A Lifestyle of Love
 

  World War II took its toll on my father. A sensitive man, he watched with horror the death and maiming of men he cared for. In fact, his eyes actually changed color - from dark brown to green - from the stress.

After the conflict he was forced to engage in, the thing he needed most at home was peace. When he returned to the states, he gave his heart to the Lord, and, along with my mother, joined a small church near their home. As sometimes happens, a conflict arose. No one even remembers now what it was all about. But my father was drawn into the bitterness and hatred. The church split and my father's faith was destroyed.

It's hard for me to picture my father as a church member, sitting on the pew each Sunday in his blue serge suit. You see, 10 years later when I was born, he was an alcoholic.

Some of my earliest memories revolve around his staggering in drunkenness and cursing God, especially the God my mother served. As a child who was taught to love Jesus, I couldn't understand his pain and anguish.

What does this have to do with lifestyle evangelism? Even though through the years we literally begged for it, no one seemed to care enough about him or my family to try to help.

I cannot guarantee that my father would have been saved if someone had taken his plight to heart. If some Christian man had loved Jesus enough to befriend my father and lead him lovingly to salvation, maybe we would have been spared years of torment and suffering. Maybe I would have been able to see him sitting on a pew on a Sunday morning, radiantly joyful with his family gathered around him.

I wonder if any of the people who were supposedly praying for my father all those years really did call his name in prayer. It's hard for me to believe that the Lord did not call someone to befriend my father and minister to him. But whoever that someone was never obeyed the Lord.

The greatest hurt my mother ever suffered was when a church deacon told her, "If he needs help, let him come to the church."

I don't understand that attitude. Jesus, our Lord and example, never said, "If those drunks need help, let them come to the temple".

No, Jesus lived among sinners, being moved with compassion for them, seeing them as sheep without a shepherd. He was accused of being "the friend of sinners".

If we really want to be like Jesus, we must live a lifestyle of love. That means not only loving our Christian friends, those that are as righteous and holy as ourselves. It means reaching out to those in need, loving them to Jesus, befriending the lost. If you don't count at least one sinner as your friend, you need to climb down from your ivory tower and join the real world. We are "in the world" to do God's will. It should be obvious that we are not to be "of the world" and engage in sin. But if you cannot be accused of loving sinners, you are not following Christ's example.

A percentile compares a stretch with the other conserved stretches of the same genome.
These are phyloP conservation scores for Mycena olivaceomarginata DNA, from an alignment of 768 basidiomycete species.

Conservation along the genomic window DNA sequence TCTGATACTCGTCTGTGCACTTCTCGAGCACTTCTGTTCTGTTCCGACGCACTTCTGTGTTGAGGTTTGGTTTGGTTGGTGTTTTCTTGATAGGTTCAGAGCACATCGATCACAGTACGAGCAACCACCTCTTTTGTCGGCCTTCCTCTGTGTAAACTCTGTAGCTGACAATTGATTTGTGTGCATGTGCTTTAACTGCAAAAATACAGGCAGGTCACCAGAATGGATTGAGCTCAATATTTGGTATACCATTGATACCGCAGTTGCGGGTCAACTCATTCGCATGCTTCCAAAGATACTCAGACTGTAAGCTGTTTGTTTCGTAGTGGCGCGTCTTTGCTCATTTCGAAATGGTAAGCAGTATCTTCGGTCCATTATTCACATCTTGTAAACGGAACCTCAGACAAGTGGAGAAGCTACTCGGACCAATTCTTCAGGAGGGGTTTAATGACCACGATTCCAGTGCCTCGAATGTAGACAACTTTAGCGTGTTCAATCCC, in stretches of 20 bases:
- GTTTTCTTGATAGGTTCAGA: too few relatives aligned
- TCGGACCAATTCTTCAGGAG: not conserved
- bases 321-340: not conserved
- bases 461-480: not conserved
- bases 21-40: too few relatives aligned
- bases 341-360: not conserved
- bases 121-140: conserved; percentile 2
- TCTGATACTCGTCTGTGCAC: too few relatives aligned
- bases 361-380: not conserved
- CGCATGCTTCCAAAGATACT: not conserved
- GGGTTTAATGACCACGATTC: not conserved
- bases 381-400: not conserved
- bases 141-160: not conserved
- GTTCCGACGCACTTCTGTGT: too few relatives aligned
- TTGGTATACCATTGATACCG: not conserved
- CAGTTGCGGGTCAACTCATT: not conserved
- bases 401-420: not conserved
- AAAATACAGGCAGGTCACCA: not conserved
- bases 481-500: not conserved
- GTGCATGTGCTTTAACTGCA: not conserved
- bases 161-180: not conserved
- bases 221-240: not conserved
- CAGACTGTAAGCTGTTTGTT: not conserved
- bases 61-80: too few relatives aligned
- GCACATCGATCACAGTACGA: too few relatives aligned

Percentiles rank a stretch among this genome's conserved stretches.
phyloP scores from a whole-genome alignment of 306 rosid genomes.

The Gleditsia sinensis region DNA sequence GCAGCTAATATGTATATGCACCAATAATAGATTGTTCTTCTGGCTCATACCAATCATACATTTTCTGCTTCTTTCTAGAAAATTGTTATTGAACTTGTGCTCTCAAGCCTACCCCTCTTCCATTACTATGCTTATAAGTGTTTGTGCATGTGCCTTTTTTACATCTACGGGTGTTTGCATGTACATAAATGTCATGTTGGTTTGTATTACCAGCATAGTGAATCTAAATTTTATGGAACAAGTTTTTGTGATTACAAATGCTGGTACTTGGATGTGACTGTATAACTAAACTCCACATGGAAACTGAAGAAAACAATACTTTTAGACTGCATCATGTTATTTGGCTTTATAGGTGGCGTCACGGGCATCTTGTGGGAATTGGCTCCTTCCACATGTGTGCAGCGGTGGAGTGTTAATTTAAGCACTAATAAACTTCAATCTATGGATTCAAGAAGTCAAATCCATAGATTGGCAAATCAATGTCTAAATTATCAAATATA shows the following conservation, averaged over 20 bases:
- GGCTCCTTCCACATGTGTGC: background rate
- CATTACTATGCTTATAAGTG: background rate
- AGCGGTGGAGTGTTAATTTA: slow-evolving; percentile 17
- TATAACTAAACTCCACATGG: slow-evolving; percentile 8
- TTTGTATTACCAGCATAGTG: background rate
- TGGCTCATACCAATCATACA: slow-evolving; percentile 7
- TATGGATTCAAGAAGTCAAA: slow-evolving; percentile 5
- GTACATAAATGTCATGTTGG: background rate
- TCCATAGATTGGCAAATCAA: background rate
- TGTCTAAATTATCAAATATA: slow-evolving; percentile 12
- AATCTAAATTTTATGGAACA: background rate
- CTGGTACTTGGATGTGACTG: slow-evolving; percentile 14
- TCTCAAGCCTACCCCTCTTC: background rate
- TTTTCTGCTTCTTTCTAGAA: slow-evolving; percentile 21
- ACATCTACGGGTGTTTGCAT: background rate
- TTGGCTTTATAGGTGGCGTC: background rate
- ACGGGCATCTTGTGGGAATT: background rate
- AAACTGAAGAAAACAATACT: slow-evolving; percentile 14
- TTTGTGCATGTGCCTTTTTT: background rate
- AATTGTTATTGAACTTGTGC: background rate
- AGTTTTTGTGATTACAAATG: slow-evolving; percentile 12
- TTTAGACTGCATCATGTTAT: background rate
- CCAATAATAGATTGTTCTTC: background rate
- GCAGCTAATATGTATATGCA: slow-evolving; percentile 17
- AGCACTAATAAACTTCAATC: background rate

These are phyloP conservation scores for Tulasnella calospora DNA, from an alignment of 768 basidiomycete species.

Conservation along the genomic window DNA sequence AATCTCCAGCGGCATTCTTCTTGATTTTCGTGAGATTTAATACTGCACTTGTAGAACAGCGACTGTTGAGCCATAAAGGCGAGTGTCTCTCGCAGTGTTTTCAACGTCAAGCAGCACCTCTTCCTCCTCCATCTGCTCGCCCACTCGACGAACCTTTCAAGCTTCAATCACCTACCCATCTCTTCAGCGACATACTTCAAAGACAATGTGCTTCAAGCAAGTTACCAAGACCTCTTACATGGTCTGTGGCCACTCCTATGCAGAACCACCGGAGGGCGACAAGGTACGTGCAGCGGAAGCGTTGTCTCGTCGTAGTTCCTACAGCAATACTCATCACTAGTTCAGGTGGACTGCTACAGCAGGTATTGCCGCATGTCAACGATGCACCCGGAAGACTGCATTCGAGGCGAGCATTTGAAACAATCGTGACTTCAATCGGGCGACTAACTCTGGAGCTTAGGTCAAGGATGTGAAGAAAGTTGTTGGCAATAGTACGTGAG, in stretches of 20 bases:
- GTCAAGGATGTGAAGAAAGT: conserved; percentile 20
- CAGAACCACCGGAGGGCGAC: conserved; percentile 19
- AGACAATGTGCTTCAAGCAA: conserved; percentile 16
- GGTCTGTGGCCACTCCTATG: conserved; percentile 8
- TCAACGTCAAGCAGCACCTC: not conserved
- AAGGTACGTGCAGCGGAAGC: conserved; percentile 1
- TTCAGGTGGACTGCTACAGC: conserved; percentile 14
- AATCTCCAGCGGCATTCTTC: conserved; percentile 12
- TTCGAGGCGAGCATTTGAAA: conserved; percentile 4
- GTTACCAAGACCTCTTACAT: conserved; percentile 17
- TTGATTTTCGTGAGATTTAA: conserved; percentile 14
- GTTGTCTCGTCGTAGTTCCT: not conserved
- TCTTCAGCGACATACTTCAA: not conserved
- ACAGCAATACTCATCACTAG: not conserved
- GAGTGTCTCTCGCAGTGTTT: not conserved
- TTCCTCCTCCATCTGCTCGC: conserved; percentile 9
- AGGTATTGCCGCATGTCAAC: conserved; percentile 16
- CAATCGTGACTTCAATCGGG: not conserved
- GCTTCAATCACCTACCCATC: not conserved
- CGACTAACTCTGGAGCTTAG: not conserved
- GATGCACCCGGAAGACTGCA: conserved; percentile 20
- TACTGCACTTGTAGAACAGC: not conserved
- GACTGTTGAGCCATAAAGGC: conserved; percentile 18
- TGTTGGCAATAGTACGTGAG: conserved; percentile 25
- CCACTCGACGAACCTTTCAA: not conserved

The story of my father's life should have ended in tragedy. But, there was one person who answered God's call to a lifestyle of love. That person was my mother. How she endured alcohol's abuse for all those years is a measure of God's grace in her life. When everyone, including her children, advised her to divorce him and leave, she adamantly refused and held on to God's promises. It was a beautiful lesson in God's love to us children.

And thanks to God's mercy and my mother's lifestyle of love, my father was born again three years before he died. Although he was too ill to attend church, I had the ultimate privilege of hearing my father pray for me. He helped me through an incredibly difficult time in my own life, and more than made up for any pain he had ever caused me.

My family rejoices because my father is now at peace in Heaven with Jesus. But there is still a sad place in my heart when I think of all those painful, wasted years, the ruin of a sensitive, intelligent man for whom Christ died. And I can't help but wonder, even now, if it could have been different. If only that person who God had called to be my father's friend had obeyed, God would have shown him how to follow a lifestyle of love.

 

 

 

 

This short essay in was published by the Advocate Press in The International Pentecostal Holiness Advocate Magazine, October 1991, Oklahoma City, OK.

 

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